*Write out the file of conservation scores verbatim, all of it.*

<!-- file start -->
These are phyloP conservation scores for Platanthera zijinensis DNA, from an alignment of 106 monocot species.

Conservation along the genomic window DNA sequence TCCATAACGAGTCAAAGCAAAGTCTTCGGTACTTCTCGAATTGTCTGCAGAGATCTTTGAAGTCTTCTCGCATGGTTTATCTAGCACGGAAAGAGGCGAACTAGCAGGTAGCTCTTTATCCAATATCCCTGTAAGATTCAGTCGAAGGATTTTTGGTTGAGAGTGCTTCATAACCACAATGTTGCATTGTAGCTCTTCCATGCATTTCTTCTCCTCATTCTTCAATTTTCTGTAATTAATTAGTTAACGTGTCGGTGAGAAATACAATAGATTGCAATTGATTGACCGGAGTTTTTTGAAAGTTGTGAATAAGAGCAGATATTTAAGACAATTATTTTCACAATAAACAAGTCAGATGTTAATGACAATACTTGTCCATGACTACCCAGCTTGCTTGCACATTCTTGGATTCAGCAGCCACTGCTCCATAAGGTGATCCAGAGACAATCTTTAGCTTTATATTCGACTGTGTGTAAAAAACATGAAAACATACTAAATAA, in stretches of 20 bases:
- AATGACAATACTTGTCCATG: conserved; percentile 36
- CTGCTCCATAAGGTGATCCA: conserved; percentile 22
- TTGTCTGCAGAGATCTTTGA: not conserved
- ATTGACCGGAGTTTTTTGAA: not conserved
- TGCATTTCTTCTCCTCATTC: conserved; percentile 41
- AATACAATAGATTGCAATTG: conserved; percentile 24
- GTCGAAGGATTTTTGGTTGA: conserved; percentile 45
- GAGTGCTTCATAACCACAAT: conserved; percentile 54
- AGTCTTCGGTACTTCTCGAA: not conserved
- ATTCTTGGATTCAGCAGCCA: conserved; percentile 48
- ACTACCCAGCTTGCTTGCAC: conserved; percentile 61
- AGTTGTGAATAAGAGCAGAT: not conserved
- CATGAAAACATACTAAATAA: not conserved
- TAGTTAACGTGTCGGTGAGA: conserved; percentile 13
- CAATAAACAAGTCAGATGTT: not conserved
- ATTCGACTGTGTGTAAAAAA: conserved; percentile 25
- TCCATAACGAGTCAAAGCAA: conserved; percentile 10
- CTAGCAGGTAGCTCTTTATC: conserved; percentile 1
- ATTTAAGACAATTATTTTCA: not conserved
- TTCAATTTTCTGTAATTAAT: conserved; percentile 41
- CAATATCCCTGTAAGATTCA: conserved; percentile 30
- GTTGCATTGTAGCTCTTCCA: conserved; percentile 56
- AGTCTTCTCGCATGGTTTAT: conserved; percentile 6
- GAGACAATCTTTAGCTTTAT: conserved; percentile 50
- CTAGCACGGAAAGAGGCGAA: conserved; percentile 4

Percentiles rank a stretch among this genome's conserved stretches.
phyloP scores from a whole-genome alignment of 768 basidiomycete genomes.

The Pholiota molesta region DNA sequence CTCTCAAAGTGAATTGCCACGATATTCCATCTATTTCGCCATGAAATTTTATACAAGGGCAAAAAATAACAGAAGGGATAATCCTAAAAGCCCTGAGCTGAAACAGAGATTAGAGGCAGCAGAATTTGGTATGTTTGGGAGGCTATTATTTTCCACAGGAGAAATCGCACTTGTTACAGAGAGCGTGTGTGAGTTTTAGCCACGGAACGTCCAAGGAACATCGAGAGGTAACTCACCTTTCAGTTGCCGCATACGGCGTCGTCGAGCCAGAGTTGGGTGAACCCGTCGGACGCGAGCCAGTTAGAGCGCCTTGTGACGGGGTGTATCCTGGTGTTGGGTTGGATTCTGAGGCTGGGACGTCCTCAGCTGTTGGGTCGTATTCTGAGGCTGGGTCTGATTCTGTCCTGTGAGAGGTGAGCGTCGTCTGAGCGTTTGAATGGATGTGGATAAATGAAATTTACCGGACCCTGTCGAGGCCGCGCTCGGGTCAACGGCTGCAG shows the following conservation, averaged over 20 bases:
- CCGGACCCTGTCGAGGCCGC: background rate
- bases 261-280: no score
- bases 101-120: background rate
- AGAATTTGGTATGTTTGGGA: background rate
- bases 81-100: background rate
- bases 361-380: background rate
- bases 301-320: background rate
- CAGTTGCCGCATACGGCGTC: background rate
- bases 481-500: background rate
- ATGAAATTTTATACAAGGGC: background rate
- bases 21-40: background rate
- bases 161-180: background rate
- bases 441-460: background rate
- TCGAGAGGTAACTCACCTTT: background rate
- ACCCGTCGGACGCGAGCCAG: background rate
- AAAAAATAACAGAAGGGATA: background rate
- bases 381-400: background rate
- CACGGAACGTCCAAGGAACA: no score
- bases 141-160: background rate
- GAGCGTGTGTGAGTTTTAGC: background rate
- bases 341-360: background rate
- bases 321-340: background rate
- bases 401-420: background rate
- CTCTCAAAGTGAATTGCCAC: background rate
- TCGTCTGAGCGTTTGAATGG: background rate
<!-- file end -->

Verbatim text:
These are phyloP conservation scores for Platanthera zijinensis DNA, from an alignment of 106 monocot species.

Conservation along the genomic window DNA sequence TCCATAACGAGTCAAAGCAAAGTCTTCGGTACTTCTCGAATTGTCTGCAGAGATCTTTGAAGTCTTCTCGCATGGTTTATCTAGCACGGAAAGAGGCGAACTAGCAGGTAGCTCTTTATCCAATATCCCTGTAAGATTCAGTCGAAGGATTTTTGGTTGAGAGTGCTTCATAACCACAATGTTGCATTGTAGCTCTTCCATGCATTTCTTCTCCTCATTCTTCAATTTTCTGTAATTAATTAGTTAACGTGTCGGTGAGAAATACAATAGATTGCAATTGATTGACCGGAGTTTTTTGAAAGTTGTGAATAAGAGCAGATATTTAAGACAATTATTTTCACAATAAACAAGTCAGATGTTAATGACAATACTTGTCCATGACTACCCAGCTTGCTTGCACATTCTTGGATTCAGCAGCCACTGCTCCATAAGGTGATCCAGAGACAATCTTTAGCTTTATATTCGACTGTGTGTAAAAAACATGAAAACATACTAAATAA, in stretches of 20 bases:
- AATGACAATACTTGTCCATG: conserved; percentile 36
- CTGCTCCATAAGGTGATCCA: conserved; percentile 22
- TTGTCTGCAGAGATCTTTGA: not conserved
- ATTGACCGGAGTTTTTTGAA: not conserved
- TGCATTTCTTCTCCTCATTC: conserved; percentile 41
- AATACAATAGATTGCAATTG: conserved; percentile 24
- GTCGAAGGATTTTTGGTTGA: conserved; percentile 45
- GAGTGCTTCATAACCACAAT: conserved; percentile 54
- AGTCTTCGGTACTTCTCGAA: not conserved
- ATTCTTGGATTCAGCAGCCA: conserved; percentile 48
- ACTACCCAGCTTGCTTGCAC: conserved; percentile 61
- AGTTGTGAATAAGAGCAGAT: not conserved
- CATGAAAACATACTAAATAA: not conserved
- TAGTTAACGTGTCGGTGAGA: conserved; percentile 13
- CAATAAACAAGTCAGATGTT: not conserved
- ATTCGACTGTGTGTAAAAAA: conserved; percentile 25
- TCCATAACGAGTCAAAGCAA: conserved; percentile 10
- CTAGCAGGTAGCTCTTTATC: conserved; percentile 1
- ATTTAAGACAATTATTTTCA: not conserved
- TTCAATTTTCTGTAATTAAT: conserved; percentile 41
- CAATATCCCTGTAAGATTCA: conserved; percentile 30
- GTTGCATTGTAGCTCTTCCA: conserved; percentile 56
- AGTCTTCTCGCATGGTTTAT: conserved; percentile 6
- GAGACAATCTTTAGCTTTAT: conserved; percentile 50
- CTAGCACGGAAAGAGGCGAA: conserved; percentile 4

Percentiles rank a stretch among this genome's conserved stretches.
phyloP scores from a whole-genome alignment of 768 basidiomycete genomes.

The Pholiota molesta region DNA sequence CTCTCAAAGTGAATTGCCACGATATTCCATCTATTTCGCCATGAAATTTTATACAAGGGCAAAAAATAACAGAAGGGATAATCCTAAAAGCCCTGAGCTGAAACAGAGATTAGAGGCAGCAGAATTTGGTATGTTTGGGAGGCTATTATTTTCCACAGGAGAAATCGCACTTGTTACAGAGAGCGTGTGTGAGTTTTAGCCACGGAACGTCCAAGGAACATCGAGAGGTAACTCACCTTTCAGTTGCCGCATACGGCGTCGTCGAGCCAGAGTTGGGTGAACCCGTCGGACGCGAGCCAGTTAGAGCGCCTTGTGACGGGGTGTATCCTGGTGTTGGGTTGGATTCTGAGGCTGGGACGTCCTCAGCTGTTGGGTCGTATTCTGAGGCTGGGTCTGATTCTGTCCTGTGAGAGGTGAGCGTCGTCTGAGCGTTTGAATGGATGTGGATAAATGAAATTTACCGGACCCTGTCGAGGCCGCGCTCGGGTCAACGGCTGCAG shows the following conservation, averaged over 20 bases:
- CCGGACCCTGTCGAGGCCGC: background rate
- bases 261-280: no score
- bases 101-120: background rate
- AGAATTTGGTATGTTTGGGA: background rate
- bases 81-100: background rate
- bases 361-380: background rate
- bases 301-320: background rate
- CAGTTGCCGCATACGGCGTC: background rate
- bases 481-500: background rate
- ATGAAATTTTATACAAGGGC: background rate
- bases 21-40: background rate
- bases 161-180: background rate
- bases 441-460: background rate
- TCGAGAGGTAACTCACCTTT: background rate
- ACCCGTCGGACGCGAGCCAG: background rate
- AAAAAATAACAGAAGGGATA: background rate
- bases 381-400: background rate
- CACGGAACGTCCAAGGAACA: no score
- bases 141-160: background rate
- GAGCGTGTGTGAGTTTTAGC: background rate
- bases 341-360: background rate
- bases 321-340: background rate
- bases 401-420: background rate
- CTCTCAAAGTGAATTGCCAC: background rate
- TCGTCTGAGCGTTTGAATGG: background rate